In one embodiment, the present invention provides an iodophor preparation composition comprising, in addition to a carrier, an iodide source, an oxidant and an acid source, characterised in that at least one of the iodide source, the oxidant and the acid source is only available for reaction with the other components when dissolved in an aqueous medium at the point-of-use.
At least one component of the present composition may be held separately from the other components until dissolution or the components may be together, but in a solid, non-reactive state. Generally, the oxidant which is capable of forming iodine from iodide under acid conditions is iodate. Preferably, the molar ratio of iodide:oxidant is sufficient for complete reaction, but an excess of oxidant may also be useful in some cases. Generally, the carrier is a surfactant, preferably a non-ionic surfactant, or a water-soluble polymer. The present compositions may also comprise at least one adjuvant, preferably selected from buffers, emollients, hydrotropes, viscesity and/or rheology modifying agents, and are commonly provided in the form of teat dips or sprays.
In another embodiment, the present invention provides a process for the production of an iodophor characterised in that it comprises dissolving such a composition in an aqueous medium at the point-of-use.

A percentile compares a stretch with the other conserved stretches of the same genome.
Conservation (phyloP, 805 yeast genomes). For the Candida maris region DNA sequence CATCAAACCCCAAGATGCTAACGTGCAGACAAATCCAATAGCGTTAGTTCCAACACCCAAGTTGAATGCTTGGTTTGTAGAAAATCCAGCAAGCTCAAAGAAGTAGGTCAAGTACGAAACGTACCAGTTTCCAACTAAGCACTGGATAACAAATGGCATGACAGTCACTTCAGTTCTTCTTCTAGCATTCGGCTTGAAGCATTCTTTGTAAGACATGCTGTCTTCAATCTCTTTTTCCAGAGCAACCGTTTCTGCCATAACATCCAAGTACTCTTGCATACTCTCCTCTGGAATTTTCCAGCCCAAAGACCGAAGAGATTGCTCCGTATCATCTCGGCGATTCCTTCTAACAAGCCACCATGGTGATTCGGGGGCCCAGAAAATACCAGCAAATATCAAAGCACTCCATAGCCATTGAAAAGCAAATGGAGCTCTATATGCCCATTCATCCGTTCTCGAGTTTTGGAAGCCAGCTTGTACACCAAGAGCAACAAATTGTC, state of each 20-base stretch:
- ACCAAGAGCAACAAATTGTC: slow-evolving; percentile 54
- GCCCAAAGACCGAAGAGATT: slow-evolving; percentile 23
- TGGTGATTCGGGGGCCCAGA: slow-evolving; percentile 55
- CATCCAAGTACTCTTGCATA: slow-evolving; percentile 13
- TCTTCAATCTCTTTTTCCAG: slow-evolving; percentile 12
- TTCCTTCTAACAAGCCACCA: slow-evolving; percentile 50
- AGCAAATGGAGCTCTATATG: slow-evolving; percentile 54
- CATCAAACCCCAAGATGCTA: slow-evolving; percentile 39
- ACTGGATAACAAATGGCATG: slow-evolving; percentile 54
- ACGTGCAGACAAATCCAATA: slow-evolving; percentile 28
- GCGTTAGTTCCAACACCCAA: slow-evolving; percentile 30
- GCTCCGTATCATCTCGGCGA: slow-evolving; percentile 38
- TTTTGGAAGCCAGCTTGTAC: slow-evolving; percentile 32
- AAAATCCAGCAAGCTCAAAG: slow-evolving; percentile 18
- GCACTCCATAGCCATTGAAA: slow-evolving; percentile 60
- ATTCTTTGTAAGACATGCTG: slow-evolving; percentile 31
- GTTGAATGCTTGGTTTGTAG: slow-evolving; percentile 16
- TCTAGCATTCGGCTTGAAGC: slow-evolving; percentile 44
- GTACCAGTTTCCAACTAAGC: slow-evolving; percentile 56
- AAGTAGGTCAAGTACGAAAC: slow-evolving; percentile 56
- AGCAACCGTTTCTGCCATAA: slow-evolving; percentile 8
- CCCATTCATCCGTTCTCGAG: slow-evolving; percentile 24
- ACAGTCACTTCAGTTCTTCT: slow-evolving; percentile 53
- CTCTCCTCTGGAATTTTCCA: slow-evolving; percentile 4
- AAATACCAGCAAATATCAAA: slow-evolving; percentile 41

In a further embodiment, the present invention provides the use as a disinfectant of such an iodophor.
This surprising concept according to the present invention has the following advantageous consequences with particular reference to the preferred embodiment:
(a) Iodate, when isolated, will not degenerate and therefore when the product is prepared at point-of-use, no overages will be necessary. Indeed, increased shelf-lives of products may be expected.
(b) As the mix of ingredients without the iodate no longer contains hydrophobic iodine, the mix is totally hydrophilic and capable of greater than current concentration. By way of illustration, it is possible to pack all the necessary ingredients into a product for 10% v/v dilution. This will have implications for packaging and packaging waste, for example.
(c) Because all the oxidative power is vested in the iodate salt separated from the main body of the mix, and because the iodate salt is capable of regenerating iodide back to iodine, it may not be necessary to include in the main body of the mix the usual level of iodine as iodide; less may well suffice. When the mix is prepared at point-of-use, the iodate added or rendered reactive will regenerate iodide into iodine until its full oxidative capacity is exhausted. Therefore, it is possible to utilise a system which generates a lesser level of actual iodine present at any one time, but will behave as a full level of active ingredient due to regeneration of iodine from iodide: ##STR1##